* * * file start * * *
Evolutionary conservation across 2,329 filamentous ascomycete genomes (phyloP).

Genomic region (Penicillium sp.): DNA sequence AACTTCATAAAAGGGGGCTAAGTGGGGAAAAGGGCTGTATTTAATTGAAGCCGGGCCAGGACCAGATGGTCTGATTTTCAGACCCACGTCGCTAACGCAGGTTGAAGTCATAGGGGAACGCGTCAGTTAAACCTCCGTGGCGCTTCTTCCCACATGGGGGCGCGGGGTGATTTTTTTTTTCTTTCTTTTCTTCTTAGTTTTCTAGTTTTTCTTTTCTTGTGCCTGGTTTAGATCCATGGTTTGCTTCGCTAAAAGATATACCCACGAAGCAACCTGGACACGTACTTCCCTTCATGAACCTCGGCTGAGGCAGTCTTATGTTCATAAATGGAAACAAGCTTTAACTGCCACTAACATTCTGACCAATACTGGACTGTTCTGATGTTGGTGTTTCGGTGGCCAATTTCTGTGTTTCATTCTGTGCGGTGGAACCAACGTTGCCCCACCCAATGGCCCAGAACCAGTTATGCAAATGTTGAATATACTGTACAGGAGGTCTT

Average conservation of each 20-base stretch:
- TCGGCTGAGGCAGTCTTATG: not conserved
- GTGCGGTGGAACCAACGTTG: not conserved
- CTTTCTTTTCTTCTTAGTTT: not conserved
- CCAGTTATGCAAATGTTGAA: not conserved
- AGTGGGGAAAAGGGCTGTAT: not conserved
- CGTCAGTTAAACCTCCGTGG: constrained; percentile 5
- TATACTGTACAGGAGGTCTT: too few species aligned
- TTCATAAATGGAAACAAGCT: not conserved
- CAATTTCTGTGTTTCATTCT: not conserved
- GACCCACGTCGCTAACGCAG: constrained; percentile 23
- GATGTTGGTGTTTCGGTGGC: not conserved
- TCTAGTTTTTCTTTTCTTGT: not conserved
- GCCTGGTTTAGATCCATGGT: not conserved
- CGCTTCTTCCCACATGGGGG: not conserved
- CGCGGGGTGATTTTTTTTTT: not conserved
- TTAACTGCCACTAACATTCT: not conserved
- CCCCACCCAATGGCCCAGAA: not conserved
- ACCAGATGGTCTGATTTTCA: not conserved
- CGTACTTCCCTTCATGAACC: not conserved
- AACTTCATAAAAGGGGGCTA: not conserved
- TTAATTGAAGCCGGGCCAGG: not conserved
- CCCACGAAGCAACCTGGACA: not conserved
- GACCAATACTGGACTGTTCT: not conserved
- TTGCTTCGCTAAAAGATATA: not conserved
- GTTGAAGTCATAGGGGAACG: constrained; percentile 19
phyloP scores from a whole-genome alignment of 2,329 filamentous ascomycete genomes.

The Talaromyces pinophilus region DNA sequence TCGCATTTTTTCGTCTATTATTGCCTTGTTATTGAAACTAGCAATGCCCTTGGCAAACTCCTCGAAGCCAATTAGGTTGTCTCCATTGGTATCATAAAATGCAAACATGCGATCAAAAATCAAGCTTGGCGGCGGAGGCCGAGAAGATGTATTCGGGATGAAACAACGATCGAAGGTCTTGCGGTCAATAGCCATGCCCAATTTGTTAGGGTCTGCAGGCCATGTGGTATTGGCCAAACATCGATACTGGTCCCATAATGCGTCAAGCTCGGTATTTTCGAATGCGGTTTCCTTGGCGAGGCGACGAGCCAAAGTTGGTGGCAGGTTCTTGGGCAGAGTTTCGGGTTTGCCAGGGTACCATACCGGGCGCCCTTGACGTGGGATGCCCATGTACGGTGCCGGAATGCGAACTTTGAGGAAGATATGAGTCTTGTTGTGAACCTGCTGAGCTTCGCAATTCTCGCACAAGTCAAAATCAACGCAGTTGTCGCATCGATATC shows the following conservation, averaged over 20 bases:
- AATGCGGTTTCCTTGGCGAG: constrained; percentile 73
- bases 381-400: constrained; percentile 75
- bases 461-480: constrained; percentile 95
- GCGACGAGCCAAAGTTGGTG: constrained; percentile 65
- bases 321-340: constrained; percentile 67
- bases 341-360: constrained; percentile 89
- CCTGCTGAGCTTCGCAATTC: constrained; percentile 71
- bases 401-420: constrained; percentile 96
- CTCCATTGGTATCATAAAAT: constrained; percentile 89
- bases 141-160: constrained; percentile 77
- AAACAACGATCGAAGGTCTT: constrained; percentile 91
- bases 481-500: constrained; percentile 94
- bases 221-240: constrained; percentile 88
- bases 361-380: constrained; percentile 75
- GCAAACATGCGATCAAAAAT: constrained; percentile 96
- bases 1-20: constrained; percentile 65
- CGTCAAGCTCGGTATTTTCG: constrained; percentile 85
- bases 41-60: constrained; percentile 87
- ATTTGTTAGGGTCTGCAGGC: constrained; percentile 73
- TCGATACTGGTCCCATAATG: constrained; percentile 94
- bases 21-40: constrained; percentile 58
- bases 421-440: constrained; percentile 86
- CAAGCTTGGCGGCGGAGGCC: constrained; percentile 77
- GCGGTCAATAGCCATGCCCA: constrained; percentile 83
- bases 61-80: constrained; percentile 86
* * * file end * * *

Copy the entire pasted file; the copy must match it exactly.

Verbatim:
Evolutionary conservation across 2,329 filamentous ascomycete genomes (phyloP).

Genomic region (Penicillium sp.): DNA sequence AACTTCATAAAAGGGGGCTAAGTGGGGAAAAGGGCTGTATTTAATTGAAGCCGGGCCAGGACCAGATGGTCTGATTTTCAGACCCACGTCGCTAACGCAGGTTGAAGTCATAGGGGAACGCGTCAGTTAAACCTCCGTGGCGCTTCTTCCCACATGGGGGCGCGGGGTGATTTTTTTTTTCTTTCTTTTCTTCTTAGTTTTCTAGTTTTTCTTTTCTTGTGCCTGGTTTAGATCCATGGTTTGCTTCGCTAAAAGATATACCCACGAAGCAACCTGGACACGTACTTCCCTTCATGAACCTCGGCTGAGGCAGTCTTATGTTCATAAATGGAAACAAGCTTTAACTGCCACTAACATTCTGACCAATACTGGACTGTTCTGATGTTGGTGTTTCGGTGGCCAATTTCTGTGTTTCATTCTGTGCGGTGGAACCAACGTTGCCCCACCCAATGGCCCAGAACCAGTTATGCAAATGTTGAATATACTGTACAGGAGGTCTT

Average conservation of each 20-base stretch:
- TCGGCTGAGGCAGTCTTATG: not conserved
- GTGCGGTGGAACCAACGTTG: not conserved
- CTTTCTTTTCTTCTTAGTTT: not conserved
- CCAGTTATGCAAATGTTGAA: not conserved
- AGTGGGGAAAAGGGCTGTAT: not conserved
- CGTCAGTTAAACCTCCGTGG: constrained; percentile 5
- TATACTGTACAGGAGGTCTT: too few species aligned
- TTCATAAATGGAAACAAGCT: not conserved
- CAATTTCTGTGTTTCATTCT: not conserved
- GACCCACGTCGCTAACGCAG: constrained; percentile 23
- GATGTTGGTGTTTCGGTGGC: not conserved
- TCTAGTTTTTCTTTTCTTGT: not conserved
- GCCTGGTTTAGATCCATGGT: not conserved
- CGCTTCTTCCCACATGGGGG: not conserved
- CGCGGGGTGATTTTTTTTTT: not conserved
- TTAACTGCCACTAACATTCT: not conserved
- CCCCACCCAATGGCCCAGAA: not conserved
- ACCAGATGGTCTGATTTTCA: not conserved
- CGTACTTCCCTTCATGAACC: not conserved
- AACTTCATAAAAGGGGGCTA: not conserved
- TTAATTGAAGCCGGGCCAGG: not conserved
- CCCACGAAGCAACCTGGACA: not conserved
- GACCAATACTGGACTGTTCT: not conserved
- TTGCTTCGCTAAAAGATATA: not conserved
- GTTGAAGTCATAGGGGAACG: constrained; percentile 19
phyloP scores from a whole-genome alignment of 2,329 filamentous ascomycete genomes.

The Talaromyces pinophilus region DNA sequence TCGCATTTTTTCGTCTATTATTGCCTTGTTATTGAAACTAGCAATGCCCTTGGCAAACTCCTCGAAGCCAATTAGGTTGTCTCCATTGGTATCATAAAATGCAAACATGCGATCAAAAATCAAGCTTGGCGGCGGAGGCCGAGAAGATGTATTCGGGATGAAACAACGATCGAAGGTCTTGCGGTCAATAGCCATGCCCAATTTGTTAGGGTCTGCAGGCCATGTGGTATTGGCCAAACATCGATACTGGTCCCATAATGCGTCAAGCTCGGTATTTTCGAATGCGGTTTCCTTGGCGAGGCGACGAGCCAAAGTTGGTGGCAGGTTCTTGGGCAGAGTTTCGGGTTTGCCAGGGTACCATACCGGGCGCCCTTGACGTGGGATGCCCATGTACGGTGCCGGAATGCGAACTTTGAGGAAGATATGAGTCTTGTTGTGAACCTGCTGAGCTTCGCAATTCTCGCACAAGTCAAAATCAACGCAGTTGTCGCATCGATATC shows the following conservation, averaged over 20 bases:
- AATGCGGTTTCCTTGGCGAG: constrained; percentile 73
- bases 381-400: constrained; percentile 75
- bases 461-480: constrained; percentile 95
- GCGACGAGCCAAAGTTGGTG: constrained; percentile 65
- bases 321-340: constrained; percentile 67
- bases 341-360: constrained; percentile 89
- CCTGCTGAGCTTCGCAATTC: constrained; percentile 71
- bases 401-420: constrained; percentile 96
- CTCCATTGGTATCATAAAAT: constrained; percentile 89
- bases 141-160: constrained; percentile 77
- AAACAACGATCGAAGGTCTT: constrained; percentile 91
- bases 481-500: constrained; percentile 94
- bases 221-240: constrained; percentile 88
- bases 361-380: constrained; percentile 75
- GCAAACATGCGATCAAAAAT: constrained; percentile 96
- bases 1-20: constrained; percentile 65
- CGTCAAGCTCGGTATTTTCG: constrained; percentile 85
- bases 41-60: constrained; percentile 87
- ATTTGTTAGGGTCTGCAGGC: constrained; percentile 73
- TCGATACTGGTCCCATAATG: constrained; percentile 94
- bases 21-40: constrained; percentile 58
- bases 421-440: constrained; percentile 86
- CAAGCTTGGCGGCGGAGGCC: constrained; percentile 77
- GCGGTCAATAGCCATGCCCA: constrained; percentile 83
- bases 61-80: constrained; percentile 86